(Bloomberg) -- It’s no surprise the London Underground is polluted, but outside the Parisian Louvre museum? You’d be forgiven for thinking the adjacent Andre Le Notre-designed Tuileries gardens would’ve made the air more breathable.
A device by startup Plume Labs kills that assumption. The 4-inch tall gadget -- named Flow -- sends real-time air quality readings to a smartphone app based on four levels, going from low pollution to very high, and flashes colored warnings on the unit.
Alerts for moderate or bad air quality lit up on London’s subterranean transport network, and the city’s Kings Cross St Pancras and Waterloo rail stations. In Paris, the Seine river bank, which has been partially closed off to cars by Paris Mayor Anne Hidalgo, as well as the capital’s Gare du Nord station, also prompted warnings.
Mayors of cities including the U.K. and French capitals have waged a war on pollution in recent years, with pledges of cleaner air and healthier environments to citizens, and measures from partial driving bans to congestion tolls. Levels of the harmful air pollutant nitrogen dioxide in the center of London are worse than Beijing.
Plume argues pollution should be measured more locally because there are huge differences within a city -- sometimes tenfold within a few hundred meters -- and people’s habits indoors, from cooking to using cleaning products or air fresheners, affect the air they breathe.
With the Flow device fastened onto my handbag to measure fine-particles and harmful gases around me, I found out the air is better near Big Ben than the Eiffel Tower, cleaner on the Champs-Elysees than in London’s Square Mile, and really dirty on the Eurostar. Even a reading near a food truck that sells fish and chips on the Thames was terrible, likely because of burning oil.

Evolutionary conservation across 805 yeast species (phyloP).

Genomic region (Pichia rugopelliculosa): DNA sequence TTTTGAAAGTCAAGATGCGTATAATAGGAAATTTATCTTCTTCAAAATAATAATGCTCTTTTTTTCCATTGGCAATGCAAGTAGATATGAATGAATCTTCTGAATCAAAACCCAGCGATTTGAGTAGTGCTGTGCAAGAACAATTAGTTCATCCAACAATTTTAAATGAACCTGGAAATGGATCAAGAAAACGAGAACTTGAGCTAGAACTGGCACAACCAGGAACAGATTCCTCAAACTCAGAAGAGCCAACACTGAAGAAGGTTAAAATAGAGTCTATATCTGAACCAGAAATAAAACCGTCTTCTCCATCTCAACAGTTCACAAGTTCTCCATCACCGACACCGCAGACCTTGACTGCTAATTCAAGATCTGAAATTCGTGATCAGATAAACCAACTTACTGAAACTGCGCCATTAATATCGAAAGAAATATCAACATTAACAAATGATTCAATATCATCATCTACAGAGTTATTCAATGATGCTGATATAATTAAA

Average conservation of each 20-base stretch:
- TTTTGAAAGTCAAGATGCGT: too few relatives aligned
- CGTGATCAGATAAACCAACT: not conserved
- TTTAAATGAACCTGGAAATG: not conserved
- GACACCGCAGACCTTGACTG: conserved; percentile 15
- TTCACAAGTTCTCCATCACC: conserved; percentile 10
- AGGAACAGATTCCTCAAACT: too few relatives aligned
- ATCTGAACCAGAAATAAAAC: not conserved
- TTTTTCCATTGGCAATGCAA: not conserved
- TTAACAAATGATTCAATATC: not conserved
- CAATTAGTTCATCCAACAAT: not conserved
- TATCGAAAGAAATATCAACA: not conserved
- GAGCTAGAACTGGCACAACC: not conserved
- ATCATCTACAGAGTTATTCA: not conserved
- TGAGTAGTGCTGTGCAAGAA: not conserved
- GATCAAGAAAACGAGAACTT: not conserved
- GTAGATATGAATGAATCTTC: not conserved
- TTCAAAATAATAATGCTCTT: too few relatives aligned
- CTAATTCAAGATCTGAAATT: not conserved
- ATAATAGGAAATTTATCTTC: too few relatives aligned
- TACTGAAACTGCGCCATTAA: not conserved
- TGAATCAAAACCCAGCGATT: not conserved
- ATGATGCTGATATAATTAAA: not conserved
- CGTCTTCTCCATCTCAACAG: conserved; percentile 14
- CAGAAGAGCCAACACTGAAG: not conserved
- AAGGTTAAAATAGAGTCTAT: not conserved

“Not everyone’s going to move to the countryside for cleaner air, so we have to address people’s need for breathing better within cities,” said David Lissmyr, co-founder and chief technology officer. “The best way to do that is with personalized data.”
Websites Airparif in Paris and Londonair in the U.K. capital already generate weather reports on pollution by using measuring stations in and around urban areas. Their data shows the limits recommended by the World Health Organization and regional regulators for being exposed to several air pollutants were repeatedly breached this year in downtown London and Paris.
Flow, which retails for 179 euros in Europe and $179 in the U.S., measures factors such as categories of fine-particles and volatile organic compounds (VOC). Those pollutants have been blamed for diseases from asthma and bronchitis to lung cancer.
During my trip, the London Underground received a purple light and “very high pollution” rating for levels of fine-particles, frequently associated with underground transportation. The level of VOC prompted a warning in a university classroom in the French capital, which may have been caused by factors including cleaning solvents.
Readings on the street mostly oscillated between “low” and “moderate” -- the first two ratings on the four-level scale -- with minor variations between when I walked on roads with heavy traffic or smaller streets. The results weren’t as surprising or sharply varying as with indoor pollution. The readings outside depend on a lot of factors, including temperature, wind, and pollution within a broader area, which means they can vary a lot from one day to the next.
Plume was founded four years ago by French entrepreneurs Lissmyr and Romain Lacombe, graduates from MIT and Stanford, and has so far raised about $6 million.
With more granular data, the startup says it’ll eventually be able to suggest the cleanest route to bike into work or go for a jog, or the best time to open the windows at home for fresh air.
“We want to go beyond people knowing they’re breathing bad air and freaking out about it,” Lissmyr said. “Flow is about changing behaviors and avoid being -- and breathing -- in the wrong place at the wrong time.”
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